Your guide to natural and organic living

Animal testing alternatives update

September 15, 2009

Animal testing has been almost eradicated from Cosmetics in the EU since the deadline in March this year when the sale of any animal tested cosmetic product and it’s ingredients was outlawed.

While this is very good news, only 4/7 categories have validated alternatives where animal testing is no longer permitted.

At present, it is illegal to use animals to test for skin irritancy, phototoxicity, corrosivity, percutaneous absorption, genotoxicity, ocular irritancy and acute toxicity.

In 2013 when the total ban is in place, another 8 tests will join the list: carcinogenicity, photoallergy, cutaneous allergy, toxicokinetics, reprotoxicity, teratogenesis, toxicity – sub chronic and chronic, and photomutagenesis.

In the last few days, the EU has agreed to match Colipa’s €25m funds (bringing the total to €50m) to develop techniques that remove the need to test on animals. It is hoped that these methods will be cheaper and faster than traditional animal testing routes and provide a higher predictive value (e.g. the probability of an allergic reaction).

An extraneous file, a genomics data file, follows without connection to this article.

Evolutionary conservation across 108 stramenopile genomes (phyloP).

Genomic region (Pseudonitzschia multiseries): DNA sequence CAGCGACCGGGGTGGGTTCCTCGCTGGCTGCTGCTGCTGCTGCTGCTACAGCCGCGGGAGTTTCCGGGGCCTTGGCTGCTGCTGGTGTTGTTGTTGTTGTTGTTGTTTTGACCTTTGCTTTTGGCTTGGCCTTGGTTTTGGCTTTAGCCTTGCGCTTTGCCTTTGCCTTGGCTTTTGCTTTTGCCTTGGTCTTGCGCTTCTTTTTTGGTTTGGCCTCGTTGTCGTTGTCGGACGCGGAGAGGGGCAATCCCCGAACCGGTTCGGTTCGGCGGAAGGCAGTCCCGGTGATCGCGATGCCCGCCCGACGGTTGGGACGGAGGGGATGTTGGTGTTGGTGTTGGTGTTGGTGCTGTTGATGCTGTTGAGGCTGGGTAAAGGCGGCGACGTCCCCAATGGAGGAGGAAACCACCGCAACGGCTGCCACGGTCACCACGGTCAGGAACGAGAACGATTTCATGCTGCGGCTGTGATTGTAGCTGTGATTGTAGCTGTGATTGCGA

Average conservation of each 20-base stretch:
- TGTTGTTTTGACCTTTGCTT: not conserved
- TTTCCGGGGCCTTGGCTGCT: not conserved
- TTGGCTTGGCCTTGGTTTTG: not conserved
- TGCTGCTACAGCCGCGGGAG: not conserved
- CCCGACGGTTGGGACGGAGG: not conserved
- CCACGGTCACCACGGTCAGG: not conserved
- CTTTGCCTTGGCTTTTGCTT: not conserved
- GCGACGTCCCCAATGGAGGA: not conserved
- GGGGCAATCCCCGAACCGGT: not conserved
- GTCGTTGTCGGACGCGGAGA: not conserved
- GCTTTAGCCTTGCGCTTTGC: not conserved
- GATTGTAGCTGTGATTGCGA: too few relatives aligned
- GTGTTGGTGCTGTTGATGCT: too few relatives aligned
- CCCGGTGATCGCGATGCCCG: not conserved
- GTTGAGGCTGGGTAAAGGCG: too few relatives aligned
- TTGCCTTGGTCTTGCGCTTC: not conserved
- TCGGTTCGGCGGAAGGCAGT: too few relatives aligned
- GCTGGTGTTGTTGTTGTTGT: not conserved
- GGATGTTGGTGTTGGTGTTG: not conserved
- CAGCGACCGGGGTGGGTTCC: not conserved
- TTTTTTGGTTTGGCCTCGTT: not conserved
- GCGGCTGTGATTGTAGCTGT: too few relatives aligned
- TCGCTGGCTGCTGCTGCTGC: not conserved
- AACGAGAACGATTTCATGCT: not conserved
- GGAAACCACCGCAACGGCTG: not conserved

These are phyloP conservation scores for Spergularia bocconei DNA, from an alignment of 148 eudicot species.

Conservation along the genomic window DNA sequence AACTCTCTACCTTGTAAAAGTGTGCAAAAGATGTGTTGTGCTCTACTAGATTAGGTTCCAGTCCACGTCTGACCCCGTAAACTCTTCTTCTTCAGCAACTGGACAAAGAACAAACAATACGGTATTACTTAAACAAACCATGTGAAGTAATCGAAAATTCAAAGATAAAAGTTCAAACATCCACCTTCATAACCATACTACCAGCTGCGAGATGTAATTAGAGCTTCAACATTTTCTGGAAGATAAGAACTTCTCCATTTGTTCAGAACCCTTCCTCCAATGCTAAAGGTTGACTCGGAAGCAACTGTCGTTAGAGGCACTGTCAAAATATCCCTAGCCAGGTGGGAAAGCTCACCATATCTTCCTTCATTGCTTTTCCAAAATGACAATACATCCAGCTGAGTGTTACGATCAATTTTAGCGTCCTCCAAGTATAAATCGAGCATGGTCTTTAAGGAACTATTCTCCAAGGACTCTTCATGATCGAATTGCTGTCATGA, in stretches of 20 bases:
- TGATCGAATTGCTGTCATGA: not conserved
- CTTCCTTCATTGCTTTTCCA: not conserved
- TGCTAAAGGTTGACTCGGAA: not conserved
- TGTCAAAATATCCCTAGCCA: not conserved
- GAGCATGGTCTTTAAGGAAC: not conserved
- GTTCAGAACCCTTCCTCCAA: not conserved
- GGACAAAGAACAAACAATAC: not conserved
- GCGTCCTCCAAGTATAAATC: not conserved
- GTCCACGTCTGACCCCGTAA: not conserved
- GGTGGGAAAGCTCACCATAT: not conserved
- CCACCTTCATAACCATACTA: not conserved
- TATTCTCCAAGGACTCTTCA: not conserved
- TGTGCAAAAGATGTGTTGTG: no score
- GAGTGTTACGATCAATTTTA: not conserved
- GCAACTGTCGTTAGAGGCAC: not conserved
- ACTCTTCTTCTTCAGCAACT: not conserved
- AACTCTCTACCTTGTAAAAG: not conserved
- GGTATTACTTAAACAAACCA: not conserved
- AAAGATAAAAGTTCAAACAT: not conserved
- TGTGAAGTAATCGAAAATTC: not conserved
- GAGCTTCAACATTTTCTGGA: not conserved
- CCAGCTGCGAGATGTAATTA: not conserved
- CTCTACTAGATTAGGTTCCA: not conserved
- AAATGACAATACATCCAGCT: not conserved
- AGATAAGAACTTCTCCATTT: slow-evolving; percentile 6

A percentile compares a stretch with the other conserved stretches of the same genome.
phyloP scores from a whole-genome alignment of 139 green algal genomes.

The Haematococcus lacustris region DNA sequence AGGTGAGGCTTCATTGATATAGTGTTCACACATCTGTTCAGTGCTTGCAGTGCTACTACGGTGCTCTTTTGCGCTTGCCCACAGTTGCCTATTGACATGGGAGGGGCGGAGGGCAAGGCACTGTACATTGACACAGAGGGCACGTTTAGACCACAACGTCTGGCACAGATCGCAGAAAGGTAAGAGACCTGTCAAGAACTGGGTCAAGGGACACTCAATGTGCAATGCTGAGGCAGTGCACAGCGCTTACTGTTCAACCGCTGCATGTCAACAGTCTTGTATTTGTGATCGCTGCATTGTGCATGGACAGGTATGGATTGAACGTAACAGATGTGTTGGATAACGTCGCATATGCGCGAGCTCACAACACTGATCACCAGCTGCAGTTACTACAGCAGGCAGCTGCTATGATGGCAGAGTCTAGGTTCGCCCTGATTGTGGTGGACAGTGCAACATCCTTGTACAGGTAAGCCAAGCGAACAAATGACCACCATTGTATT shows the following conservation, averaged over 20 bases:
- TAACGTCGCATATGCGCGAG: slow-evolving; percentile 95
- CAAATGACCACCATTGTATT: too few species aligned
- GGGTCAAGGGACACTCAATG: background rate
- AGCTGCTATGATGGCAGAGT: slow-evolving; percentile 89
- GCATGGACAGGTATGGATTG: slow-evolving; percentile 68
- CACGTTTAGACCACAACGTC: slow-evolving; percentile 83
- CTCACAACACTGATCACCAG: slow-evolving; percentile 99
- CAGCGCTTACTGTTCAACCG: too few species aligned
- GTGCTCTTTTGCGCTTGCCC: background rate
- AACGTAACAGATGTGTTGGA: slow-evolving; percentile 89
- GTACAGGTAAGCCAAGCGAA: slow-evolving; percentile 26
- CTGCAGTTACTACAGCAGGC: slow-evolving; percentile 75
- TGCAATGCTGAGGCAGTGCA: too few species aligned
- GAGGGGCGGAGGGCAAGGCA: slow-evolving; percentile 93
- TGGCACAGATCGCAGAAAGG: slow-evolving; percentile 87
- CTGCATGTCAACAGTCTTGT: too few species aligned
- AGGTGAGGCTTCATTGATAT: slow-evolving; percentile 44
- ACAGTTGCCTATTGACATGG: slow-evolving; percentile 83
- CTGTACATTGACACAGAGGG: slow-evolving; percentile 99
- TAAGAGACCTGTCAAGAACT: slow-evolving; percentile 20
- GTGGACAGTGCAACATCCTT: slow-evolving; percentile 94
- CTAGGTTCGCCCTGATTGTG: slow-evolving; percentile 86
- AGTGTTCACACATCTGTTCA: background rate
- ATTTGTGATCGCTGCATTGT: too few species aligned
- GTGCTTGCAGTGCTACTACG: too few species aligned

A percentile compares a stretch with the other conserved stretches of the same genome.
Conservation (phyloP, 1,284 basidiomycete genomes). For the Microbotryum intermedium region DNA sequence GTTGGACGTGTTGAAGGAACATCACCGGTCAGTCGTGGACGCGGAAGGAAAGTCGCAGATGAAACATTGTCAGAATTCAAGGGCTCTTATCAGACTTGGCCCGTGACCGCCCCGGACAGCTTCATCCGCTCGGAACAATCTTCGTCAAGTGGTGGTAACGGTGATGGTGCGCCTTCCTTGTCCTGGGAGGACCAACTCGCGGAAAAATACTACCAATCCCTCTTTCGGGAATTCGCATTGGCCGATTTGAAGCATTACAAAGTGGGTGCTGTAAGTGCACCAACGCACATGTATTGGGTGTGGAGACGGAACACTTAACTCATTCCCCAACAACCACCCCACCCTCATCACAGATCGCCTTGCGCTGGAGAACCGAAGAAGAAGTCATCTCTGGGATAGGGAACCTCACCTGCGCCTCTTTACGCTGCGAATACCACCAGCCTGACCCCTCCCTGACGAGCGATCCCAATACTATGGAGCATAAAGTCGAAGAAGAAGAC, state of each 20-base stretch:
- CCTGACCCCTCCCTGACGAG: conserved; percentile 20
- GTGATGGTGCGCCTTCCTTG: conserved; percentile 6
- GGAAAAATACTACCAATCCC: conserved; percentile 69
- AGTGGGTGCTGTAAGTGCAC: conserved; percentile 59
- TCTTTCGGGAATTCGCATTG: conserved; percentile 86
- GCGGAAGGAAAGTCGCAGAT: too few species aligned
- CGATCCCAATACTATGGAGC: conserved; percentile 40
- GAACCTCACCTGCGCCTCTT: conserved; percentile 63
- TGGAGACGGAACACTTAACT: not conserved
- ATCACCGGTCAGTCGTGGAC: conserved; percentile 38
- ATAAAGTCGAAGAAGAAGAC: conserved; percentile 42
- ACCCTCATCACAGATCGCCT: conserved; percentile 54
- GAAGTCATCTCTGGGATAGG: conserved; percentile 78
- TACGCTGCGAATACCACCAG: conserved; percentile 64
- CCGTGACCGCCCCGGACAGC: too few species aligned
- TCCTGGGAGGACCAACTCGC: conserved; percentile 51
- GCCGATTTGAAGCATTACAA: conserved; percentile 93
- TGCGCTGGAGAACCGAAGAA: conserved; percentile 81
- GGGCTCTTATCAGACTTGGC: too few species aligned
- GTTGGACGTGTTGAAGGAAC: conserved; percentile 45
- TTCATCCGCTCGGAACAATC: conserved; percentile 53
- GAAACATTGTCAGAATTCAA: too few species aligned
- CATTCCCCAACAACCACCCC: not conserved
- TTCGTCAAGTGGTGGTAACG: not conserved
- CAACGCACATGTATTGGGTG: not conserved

Copila say:

“The call for proposals focuses on ‘repeated dose systemic toxicity’. It is about predicting the toxicity of the repeated use, over a long period of time, of substances including those that are mainly used in cosmetic products. Any substance used in a cosmetic product on the market today has been tested at some point to make sure that it does not cause harm to consumers. Despite the significant progress made on non-animal test methods, there are still gaps in scientific knowledge that need to be filled in order to further reduce the use of animals in safety tests, while continuing to guarantee the safety of cosmetic products”.

This research will be based upon the ’3Rs Principle’ – Replacing, Reducing and Refining animal testing. The key areas of research will include:

  • Development of organ-simulating devices
  • Use of human-based target cells
  • Definition of new toxicological endpoints and intermediate markers
  • Computational modelling techniques
  • Exploitation of approaches developed in systems biology; and
  • Integrated data analysis and scientific services

This research will hopefully bring us a step closer to the total animal testing ban in 2013.

Sources

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